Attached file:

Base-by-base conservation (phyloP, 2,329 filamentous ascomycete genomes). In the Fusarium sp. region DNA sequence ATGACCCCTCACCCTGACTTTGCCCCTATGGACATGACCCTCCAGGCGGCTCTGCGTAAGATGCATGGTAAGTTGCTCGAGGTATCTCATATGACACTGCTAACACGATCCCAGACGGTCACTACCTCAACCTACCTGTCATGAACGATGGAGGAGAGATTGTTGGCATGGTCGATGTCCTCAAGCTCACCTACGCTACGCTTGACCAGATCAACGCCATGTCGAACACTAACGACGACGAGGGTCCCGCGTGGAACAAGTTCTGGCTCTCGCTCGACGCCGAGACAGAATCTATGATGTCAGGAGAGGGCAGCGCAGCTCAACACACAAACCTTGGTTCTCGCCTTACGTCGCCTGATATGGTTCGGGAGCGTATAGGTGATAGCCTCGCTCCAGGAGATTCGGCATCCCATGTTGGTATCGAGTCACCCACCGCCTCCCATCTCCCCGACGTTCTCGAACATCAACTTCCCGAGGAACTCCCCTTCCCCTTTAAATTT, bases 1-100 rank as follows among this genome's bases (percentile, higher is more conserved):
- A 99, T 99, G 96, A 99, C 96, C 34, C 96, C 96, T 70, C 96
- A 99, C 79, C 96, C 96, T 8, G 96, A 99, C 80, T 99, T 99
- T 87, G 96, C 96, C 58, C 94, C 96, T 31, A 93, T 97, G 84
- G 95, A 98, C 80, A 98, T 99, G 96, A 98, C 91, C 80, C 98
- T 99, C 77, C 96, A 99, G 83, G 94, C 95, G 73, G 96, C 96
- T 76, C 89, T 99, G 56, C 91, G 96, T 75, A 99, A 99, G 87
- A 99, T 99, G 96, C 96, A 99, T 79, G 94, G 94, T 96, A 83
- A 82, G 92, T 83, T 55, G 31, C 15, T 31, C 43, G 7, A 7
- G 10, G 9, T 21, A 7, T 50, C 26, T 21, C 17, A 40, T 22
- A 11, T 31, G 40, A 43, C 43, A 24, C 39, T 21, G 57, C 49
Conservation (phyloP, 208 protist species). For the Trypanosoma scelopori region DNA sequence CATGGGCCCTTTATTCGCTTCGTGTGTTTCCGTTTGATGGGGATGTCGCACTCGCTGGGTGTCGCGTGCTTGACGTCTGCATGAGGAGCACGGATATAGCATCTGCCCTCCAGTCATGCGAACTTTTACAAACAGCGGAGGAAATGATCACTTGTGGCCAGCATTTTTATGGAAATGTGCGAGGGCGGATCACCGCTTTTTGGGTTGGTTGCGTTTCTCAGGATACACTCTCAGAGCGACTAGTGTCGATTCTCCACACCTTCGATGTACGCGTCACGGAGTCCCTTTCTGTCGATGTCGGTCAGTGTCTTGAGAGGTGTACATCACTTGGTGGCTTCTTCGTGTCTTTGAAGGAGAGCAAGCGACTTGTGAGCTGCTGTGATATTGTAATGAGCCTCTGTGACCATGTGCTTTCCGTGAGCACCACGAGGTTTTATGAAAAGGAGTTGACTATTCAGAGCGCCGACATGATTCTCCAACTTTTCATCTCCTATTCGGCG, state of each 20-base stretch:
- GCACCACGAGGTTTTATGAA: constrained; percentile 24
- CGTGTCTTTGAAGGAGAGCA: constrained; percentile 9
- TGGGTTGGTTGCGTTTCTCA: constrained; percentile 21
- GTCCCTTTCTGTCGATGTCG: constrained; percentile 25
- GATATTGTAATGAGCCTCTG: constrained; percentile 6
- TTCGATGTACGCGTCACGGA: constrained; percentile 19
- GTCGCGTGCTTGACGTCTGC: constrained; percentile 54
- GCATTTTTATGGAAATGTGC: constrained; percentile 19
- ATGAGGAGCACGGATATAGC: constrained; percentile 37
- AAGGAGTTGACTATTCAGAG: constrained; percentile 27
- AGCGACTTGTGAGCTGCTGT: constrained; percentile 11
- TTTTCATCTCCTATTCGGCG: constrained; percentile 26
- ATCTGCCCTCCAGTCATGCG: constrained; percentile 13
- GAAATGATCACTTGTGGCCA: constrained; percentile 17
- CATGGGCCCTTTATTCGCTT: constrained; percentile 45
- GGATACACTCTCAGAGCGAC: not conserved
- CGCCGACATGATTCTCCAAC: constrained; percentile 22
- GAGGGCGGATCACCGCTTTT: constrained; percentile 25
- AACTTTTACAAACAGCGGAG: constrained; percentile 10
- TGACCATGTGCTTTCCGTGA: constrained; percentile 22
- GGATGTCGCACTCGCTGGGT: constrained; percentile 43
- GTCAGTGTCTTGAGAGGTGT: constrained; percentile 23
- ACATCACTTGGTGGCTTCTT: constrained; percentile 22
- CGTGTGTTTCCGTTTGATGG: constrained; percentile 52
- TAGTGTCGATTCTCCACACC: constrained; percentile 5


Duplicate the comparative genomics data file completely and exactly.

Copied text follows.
Base-by-base conservation (phyloP, 2,329 filamentous ascomycete genomes). In the Fusarium sp. region DNA sequence ATGACCCCTCACCCTGACTTTGCCCCTATGGACATGACCCTCCAGGCGGCTCTGCGTAAGATGCATGGTAAGTTGCTCGAGGTATCTCATATGACACTGCTAACACGATCCCAGACGGTCACTACCTCAACCTACCTGTCATGAACGATGGAGGAGAGATTGTTGGCATGGTCGATGTCCTCAAGCTCACCTACGCTACGCTTGACCAGATCAACGCCATGTCGAACACTAACGACGACGAGGGTCCCGCGTGGAACAAGTTCTGGCTCTCGCTCGACGCCGAGACAGAATCTATGATGTCAGGAGAGGGCAGCGCAGCTCAACACACAAACCTTGGTTCTCGCCTTACGTCGCCTGATATGGTTCGGGAGCGTATAGGTGATAGCCTCGCTCCAGGAGATTCGGCATCCCATGTTGGTATCGAGTCACCCACCGCCTCCCATCTCCCCGACGTTCTCGAACATCAACTTCCCGAGGAACTCCCCTTCCCCTTTAAATTT, bases 1-100 rank as follows among this genome's bases (percentile, higher is more conserved):
- A 99, T 99, G 96, A 99, C 96, C 34, C 96, C 96, T 70, C 96
- A 99, C 79, C 96, C 96, T 8, G 96, A 99, C 80, T 99, T 99
- T 87, G 96, C 96, C 58, C 94, C 96, T 31, A 93, T 97, G 84
- G 95, A 98, C 80, A 98, T 99, G 96, A 98, C 91, C 80, C 98
- T 99, C 77, C 96, A 99, G 83, G 94, C 95, G 73, G 96, C 96
- T 76, C 89, T 99, G 56, C 91, G 96, T 75, A 99, A 99, G 87
- A 99, T 99, G 96, C 96, A 99, T 79, G 94, G 94, T 96, A 83
- A 82, G 92, T 83, T 55, G 31, C 15, T 31, C 43, G 7, A 7
- G 10, G 9, T 21, A 7, T 50, C 26, T 21, C 17, A 40, T 22
- A 11, T 31, G 40, A 43, C 43, A 24, C 39, T 21, G 57, C 49
Conservation (phyloP, 208 protist species). For the Trypanosoma scelopori region DNA sequence CATGGGCCCTTTATTCGCTTCGTGTGTTTCCGTTTGATGGGGATGTCGCACTCGCTGGGTGTCGCGTGCTTGACGTCTGCATGAGGAGCACGGATATAGCATCTGCCCTCCAGTCATGCGAACTTTTACAAACAGCGGAGGAAATGATCACTTGTGGCCAGCATTTTTATGGAAATGTGCGAGGGCGGATCACCGCTTTTTGGGTTGGTTGCGTTTCTCAGGATACACTCTCAGAGCGACTAGTGTCGATTCTCCACACCTTCGATGTACGCGTCACGGAGTCCCTTTCTGTCGATGTCGGTCAGTGTCTTGAGAGGTGTACATCACTTGGTGGCTTCTTCGTGTCTTTGAAGGAGAGCAAGCGACTTGTGAGCTGCTGTGATATTGTAATGAGCCTCTGTGACCATGTGCTTTCCGTGAGCACCACGAGGTTTTATGAAAAGGAGTTGACTATTCAGAGCGCCGACATGATTCTCCAACTTTTCATCTCCTATTCGGCG, state of each 20-base stretch:
- GCACCACGAGGTTTTATGAA: constrained; percentile 24
- CGTGTCTTTGAAGGAGAGCA: constrained; percentile 9
- TGGGTTGGTTGCGTTTCTCA: constrained; percentile 21
- GTCCCTTTCTGTCGATGTCG: constrained; percentile 25
- GATATTGTAATGAGCCTCTG: constrained; percentile 6
- TTCGATGTACGCGTCACGGA: constrained; percentile 19
- GTCGCGTGCTTGACGTCTGC: constrained; percentile 54
- GCATTTTTATGGAAATGTGC: constrained; percentile 19
- ATGAGGAGCACGGATATAGC: constrained; percentile 37
- AAGGAGTTGACTATTCAGAG: constrained; percentile 27
- AGCGACTTGTGAGCTGCTGT: constrained; percentile 11
- TTTTCATCTCCTATTCGGCG: constrained; percentile 26
- ATCTGCCCTCCAGTCATGCG: constrained; percentile 13
- GAAATGATCACTTGTGGCCA: constrained; percentile 17
- CATGGGCCCTTTATTCGCTT: constrained; percentile 45
- GGATACACTCTCAGAGCGAC: not conserved
- CGCCGACATGATTCTCCAAC: constrained; percentile 22
- GAGGGCGGATCACCGCTTTT: constrained; percentile 25
- AACTTTTACAAACAGCGGAG: constrained; percentile 10
- TGACCATGTGCTTTCCGTGA: constrained; percentile 22
- GGATGTCGCACTCGCTGGGT: constrained; percentile 43
- GTCAGTGTCTTGAGAGGTGT: constrained; percentile 23
- ACATCACTTGGTGGCTTCTT: constrained; percentile 22
- CGTGTGTTTCCGTTTGATGG: constrained; percentile 52
- TAGTGTCGATTCTCCACACC: constrained; percentile 5